Before Pearl Harbor


The years before the Second World War at Virginia were much like they were elsewhere in the country. Day to day life was fairly normal despite a gradual heightening of concern over the situations in Europe and Asia. At Virginia that meant athletics, dances, alcohol, and visiting women's colleges were still the students' main activities although speakers on the growing international crisis became more frequent and well attended. The N.S.L. was replaced by the American Student Union, a composite of liberal organizations formed in 1936. The A.S.U., like the N.S.L., was overexposed at U.Va. because of the sympathetic student paper. While its agenda was farther left than most Virginia students its presence was tolerated. It was the most outspoken group on the issues of the day, but was far from radical. Until the outbreak of the war in Europe students' interest in war was largely intellectual, but once U.S. involvement became a real possibility the school and the students geared themselves quickly for war. Pearl Harbor surprised many, but the school was ready to contribute to the war in the name of democracy. The University's quick response and adaptation to the war at first is surprising given the previous extent of anti-war sentiment, but even in the mid-thirties when U.S. involvement in another war seemed remote most students had been willing to defend the country. The radicalism of other campuses never existed at Virginia during the depression. And so Virginia found itself more prepared for the War more than many other schools.

In the four years preceding the Pearl Harbor attack the University was saturated with speakers on the international situation. Most focused on the most advisable course of action for the United States. Others discussed specific situations like Hitler's invasion of Czechoslovakia. In 1938 the audiences seemed, "puzzled over the confusion existing in Europe." Speakers such as Dr. Heinrich Bruening, a former chancellor of Germany, attracted large audiences in Cabell Hall auditorium. Additionally, the A.S.U. sponsored many other speakers on topics not solely related to war in Madison Hall or a room on the West Range to significantly smaller audiences. College Topics aside from covering these speakers began getting news from the Associated Press wire service. The student body's hunger for information was satisfied by many sources. In the middle 1930s however U.S. involvement seemed unlikely to students.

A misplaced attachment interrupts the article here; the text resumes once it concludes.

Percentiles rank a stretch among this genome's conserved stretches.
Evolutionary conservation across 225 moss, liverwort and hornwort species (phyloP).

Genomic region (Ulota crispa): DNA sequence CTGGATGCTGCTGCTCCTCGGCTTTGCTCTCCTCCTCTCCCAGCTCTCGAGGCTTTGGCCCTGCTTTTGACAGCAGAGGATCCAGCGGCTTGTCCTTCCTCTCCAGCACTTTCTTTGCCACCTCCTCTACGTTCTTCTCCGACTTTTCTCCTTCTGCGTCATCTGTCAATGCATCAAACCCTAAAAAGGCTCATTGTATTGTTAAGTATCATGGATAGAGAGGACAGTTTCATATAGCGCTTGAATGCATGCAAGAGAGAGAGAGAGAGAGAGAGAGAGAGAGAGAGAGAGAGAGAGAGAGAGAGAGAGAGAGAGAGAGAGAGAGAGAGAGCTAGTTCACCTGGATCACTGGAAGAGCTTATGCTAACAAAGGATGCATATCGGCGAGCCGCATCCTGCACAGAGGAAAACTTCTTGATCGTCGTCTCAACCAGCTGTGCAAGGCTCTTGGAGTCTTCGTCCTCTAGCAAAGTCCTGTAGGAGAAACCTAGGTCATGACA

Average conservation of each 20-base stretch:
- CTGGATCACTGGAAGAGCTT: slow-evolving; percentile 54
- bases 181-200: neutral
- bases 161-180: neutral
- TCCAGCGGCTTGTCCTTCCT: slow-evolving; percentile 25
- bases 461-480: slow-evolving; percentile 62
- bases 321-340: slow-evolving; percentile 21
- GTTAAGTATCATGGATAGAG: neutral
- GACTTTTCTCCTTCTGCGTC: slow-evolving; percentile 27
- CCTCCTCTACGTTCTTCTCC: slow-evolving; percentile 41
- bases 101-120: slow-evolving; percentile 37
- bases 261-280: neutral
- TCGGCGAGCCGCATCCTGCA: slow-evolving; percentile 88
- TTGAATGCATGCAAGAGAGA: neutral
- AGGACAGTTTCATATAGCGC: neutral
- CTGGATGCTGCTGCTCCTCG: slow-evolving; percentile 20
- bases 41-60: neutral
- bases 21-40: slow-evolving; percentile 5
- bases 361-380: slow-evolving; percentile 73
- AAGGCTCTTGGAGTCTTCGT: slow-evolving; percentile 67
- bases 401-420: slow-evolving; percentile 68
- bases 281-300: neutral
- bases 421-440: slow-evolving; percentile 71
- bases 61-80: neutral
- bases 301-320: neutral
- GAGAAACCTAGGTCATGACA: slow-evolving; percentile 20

As the thirties passed more student organizations began spend to time on the war threat. Their activities provide a useful measure of student sentiment. For example, the Little Congress, a student government which mimicked its federal counterpart, in its first meeting of the 1938-39 session passed a bill favoring military alliances between the U.S. and other democracies, embargoes against "aggressor" nations, and "moral support to nations seeking to uphold the democratic ideals." The majority felt such a bill would be effective and "keep our necks out of the noose." A minority felt the bill too weak citing the failure of such a policy during the First World War. The next year the Little Congress, dominated by the right party (over two others, the center and the left party) favored a cash and carry policy--generally seen as an effective means to help our allies' war effort without committing American forces.